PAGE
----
The omens were not good on our wedding day on 24th July 1971. It poured down and we have no photographs taken outside; my husband Neil looks a bit shell shocked in this informal picture; and with the Tudor monarchs all the rage on film and TV at the time, I chose to wear an Ann Boleyn style headdress - she suffered the fate of being beheaded by Henry VIII.   

A few nights before,  I had this awful dream where I turned up at the church in all my finery to discover it all shut up  and there had been some mix up over the date.  Was this an awful  portent? 

Then the evening  before,  we had a wedding rehearsal at the churchOn the way, with my mother and aunt in Neil's car, we had a blow out on the main A1 road into Edinburgh.  We managed to get a taxi and left Neil to change the wheel.  He arrived late at the church with oil over his cream Arran sweater.  He had to spend the morning of his wedding getting the tyre repaired ahead of us driving  north to the Highlands for our honeymoon.

Wedding day dawned and I was with my mother and bridesmaid fitting my headdress on,  when the phone rang  It was the car hire firm to say in the heavy rain one of their cars had broken down on its way.   It seemed to be left to me to suggest that the one car would have to do a double journey for the wedding party and of course I was late at the church.  We never did get any money back on that missing car.


As for photographs, all taken at the reception - do you notice somebody's trouser legs above our heads in the group picture?  The legs came from   a portrait of Edinburgh writer Robert Louis Stevenson.   Not quite the composition you expect from a professional photographer who had been recommended to us.  

Still we survived - and have just celebrated our 45th wedding anniversary - and it rained again! 


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 In Case You Missed in this August series
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Friday, 12 August 2016

Wedding Fashions - Part One: Sepia Saturday Week 3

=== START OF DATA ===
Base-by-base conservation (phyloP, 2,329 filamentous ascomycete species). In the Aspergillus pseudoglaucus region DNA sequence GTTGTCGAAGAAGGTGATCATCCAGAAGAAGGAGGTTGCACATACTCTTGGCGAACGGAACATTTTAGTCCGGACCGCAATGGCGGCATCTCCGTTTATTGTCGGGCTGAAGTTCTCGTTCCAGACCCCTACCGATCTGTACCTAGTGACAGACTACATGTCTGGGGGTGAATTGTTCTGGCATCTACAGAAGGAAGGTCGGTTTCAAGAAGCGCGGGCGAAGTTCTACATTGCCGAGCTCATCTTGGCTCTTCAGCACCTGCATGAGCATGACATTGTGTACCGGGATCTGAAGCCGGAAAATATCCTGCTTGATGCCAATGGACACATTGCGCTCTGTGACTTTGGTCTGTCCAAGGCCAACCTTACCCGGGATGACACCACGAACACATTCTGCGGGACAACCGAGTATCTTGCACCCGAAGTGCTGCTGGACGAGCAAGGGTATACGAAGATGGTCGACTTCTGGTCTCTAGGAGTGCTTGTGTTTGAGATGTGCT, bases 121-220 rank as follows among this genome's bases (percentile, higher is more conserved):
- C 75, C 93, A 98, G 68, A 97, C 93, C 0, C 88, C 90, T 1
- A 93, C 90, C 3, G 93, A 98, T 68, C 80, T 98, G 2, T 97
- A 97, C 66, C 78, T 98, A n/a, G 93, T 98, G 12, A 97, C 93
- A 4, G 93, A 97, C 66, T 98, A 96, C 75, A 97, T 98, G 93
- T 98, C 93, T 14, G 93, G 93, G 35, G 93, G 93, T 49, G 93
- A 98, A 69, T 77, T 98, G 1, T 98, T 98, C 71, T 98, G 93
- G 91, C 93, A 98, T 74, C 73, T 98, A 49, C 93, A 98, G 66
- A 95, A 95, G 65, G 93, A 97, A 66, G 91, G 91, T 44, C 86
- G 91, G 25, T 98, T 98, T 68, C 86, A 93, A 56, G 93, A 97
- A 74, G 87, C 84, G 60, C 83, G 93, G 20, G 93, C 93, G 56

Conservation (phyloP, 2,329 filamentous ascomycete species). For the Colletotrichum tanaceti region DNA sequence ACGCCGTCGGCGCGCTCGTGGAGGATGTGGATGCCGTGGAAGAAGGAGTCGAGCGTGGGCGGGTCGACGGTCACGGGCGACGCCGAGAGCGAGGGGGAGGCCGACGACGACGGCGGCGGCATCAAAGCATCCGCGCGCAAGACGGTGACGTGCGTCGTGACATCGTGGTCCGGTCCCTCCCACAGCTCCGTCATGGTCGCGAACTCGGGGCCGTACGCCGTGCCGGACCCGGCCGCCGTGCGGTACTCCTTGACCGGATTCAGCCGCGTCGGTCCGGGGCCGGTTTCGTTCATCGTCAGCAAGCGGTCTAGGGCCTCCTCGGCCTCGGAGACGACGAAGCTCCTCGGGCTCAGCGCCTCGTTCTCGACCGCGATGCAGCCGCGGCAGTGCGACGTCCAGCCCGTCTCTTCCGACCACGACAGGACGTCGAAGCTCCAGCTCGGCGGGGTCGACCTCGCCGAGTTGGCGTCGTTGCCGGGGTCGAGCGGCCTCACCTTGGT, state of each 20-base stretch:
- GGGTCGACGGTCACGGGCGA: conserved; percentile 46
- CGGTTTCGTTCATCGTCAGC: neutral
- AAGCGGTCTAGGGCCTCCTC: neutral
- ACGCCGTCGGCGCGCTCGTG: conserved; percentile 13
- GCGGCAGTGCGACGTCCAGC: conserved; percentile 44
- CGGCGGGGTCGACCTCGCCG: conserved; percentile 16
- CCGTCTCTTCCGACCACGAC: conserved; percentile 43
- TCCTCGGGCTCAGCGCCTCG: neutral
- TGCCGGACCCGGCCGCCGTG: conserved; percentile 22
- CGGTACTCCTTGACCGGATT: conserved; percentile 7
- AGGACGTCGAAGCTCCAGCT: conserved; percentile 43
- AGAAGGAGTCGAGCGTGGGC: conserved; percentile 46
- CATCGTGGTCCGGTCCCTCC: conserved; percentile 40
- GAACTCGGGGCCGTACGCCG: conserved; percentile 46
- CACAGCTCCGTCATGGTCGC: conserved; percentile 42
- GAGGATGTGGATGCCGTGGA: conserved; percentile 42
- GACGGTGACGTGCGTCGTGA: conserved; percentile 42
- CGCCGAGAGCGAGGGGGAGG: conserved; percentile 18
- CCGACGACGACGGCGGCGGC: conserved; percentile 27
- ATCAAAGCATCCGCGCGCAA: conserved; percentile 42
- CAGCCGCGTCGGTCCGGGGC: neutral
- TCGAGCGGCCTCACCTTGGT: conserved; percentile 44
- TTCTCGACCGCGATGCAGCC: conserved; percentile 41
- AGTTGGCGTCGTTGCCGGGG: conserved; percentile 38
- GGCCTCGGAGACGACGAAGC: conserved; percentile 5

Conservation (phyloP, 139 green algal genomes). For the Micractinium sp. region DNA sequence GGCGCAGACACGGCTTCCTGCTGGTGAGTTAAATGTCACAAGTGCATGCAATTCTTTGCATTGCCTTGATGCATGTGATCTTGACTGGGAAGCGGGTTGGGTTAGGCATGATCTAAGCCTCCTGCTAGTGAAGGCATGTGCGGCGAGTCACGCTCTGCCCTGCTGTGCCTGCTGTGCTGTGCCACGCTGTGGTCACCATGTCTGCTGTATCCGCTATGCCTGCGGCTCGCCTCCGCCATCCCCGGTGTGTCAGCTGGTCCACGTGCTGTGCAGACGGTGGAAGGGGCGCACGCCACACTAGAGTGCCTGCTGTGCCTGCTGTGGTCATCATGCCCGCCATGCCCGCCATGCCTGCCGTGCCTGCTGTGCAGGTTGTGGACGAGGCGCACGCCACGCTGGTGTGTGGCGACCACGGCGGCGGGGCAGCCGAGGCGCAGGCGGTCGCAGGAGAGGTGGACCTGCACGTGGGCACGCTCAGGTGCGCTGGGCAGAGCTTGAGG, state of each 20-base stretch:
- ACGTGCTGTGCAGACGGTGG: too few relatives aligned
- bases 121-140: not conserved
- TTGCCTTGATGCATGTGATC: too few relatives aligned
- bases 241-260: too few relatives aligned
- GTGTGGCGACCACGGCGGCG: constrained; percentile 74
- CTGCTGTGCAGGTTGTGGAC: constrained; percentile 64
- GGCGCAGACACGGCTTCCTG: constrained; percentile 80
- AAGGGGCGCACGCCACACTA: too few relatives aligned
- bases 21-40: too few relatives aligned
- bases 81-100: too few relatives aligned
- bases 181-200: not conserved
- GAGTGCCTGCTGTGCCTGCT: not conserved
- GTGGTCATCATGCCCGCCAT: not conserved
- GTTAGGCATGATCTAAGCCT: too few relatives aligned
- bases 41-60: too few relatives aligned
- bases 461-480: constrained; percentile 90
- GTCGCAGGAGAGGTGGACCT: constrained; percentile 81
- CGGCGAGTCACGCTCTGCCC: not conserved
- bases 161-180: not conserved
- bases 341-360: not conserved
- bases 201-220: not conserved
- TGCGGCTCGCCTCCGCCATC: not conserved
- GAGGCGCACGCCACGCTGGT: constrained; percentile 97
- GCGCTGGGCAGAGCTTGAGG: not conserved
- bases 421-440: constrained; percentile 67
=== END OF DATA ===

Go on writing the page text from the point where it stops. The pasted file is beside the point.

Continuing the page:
Wedding Fashions (1865-1938) is the theme of my latest post in  Sepia Saturday's August theme of Love and Marriage,  with photographs from England, Scotland, New Zealand and the United States, including grateful contributions from my two (third) cousins who first made contact through my blog. 

1865

My cousin Stuart's great grandmother was Isabel Edward of Banchory, Aberdeenshire, Scotland.  Her sister Jessie married William Dower and they are pictured here with their respective parents.  William   was appointed by the London Missionary Society as a Wesleyan Missionary in South Africa and he and his new wife Jesse sailed  there  shortly after their wedding.   In March 1870, William and Jesse set out on an ox wagon journey to East Griqualand and the town of  Kokstad, where he was asked to take on the role of pastor.  The original of this photograph is in the Kokstad Museum. 

Unless the bride came from a wealthy family, it was generally not the custom to  have a special dress for the wedding, but to wear  the finest the bride owned.  For her wedding to Price Albert in 1840, Queen Victoria wore a white dress and the early photographs taken of the occasion helped to popularize the custom of a white bridal gown.   
 
 1910

An elegant portrait of Sarah Alice Oldham on her wedding to George Butler in Blackpool, Lancashire  and what a magnificent hat!    Sarah came from a family of carters and coalmen down three generations and George also worked in the business. 

1914
Another Oldham wedding, but this time in New Zealand as James William Oldham married Edith Keymer.  I do like the simple classic lines of Edith's dress, but here is the style for magnificent bouquets.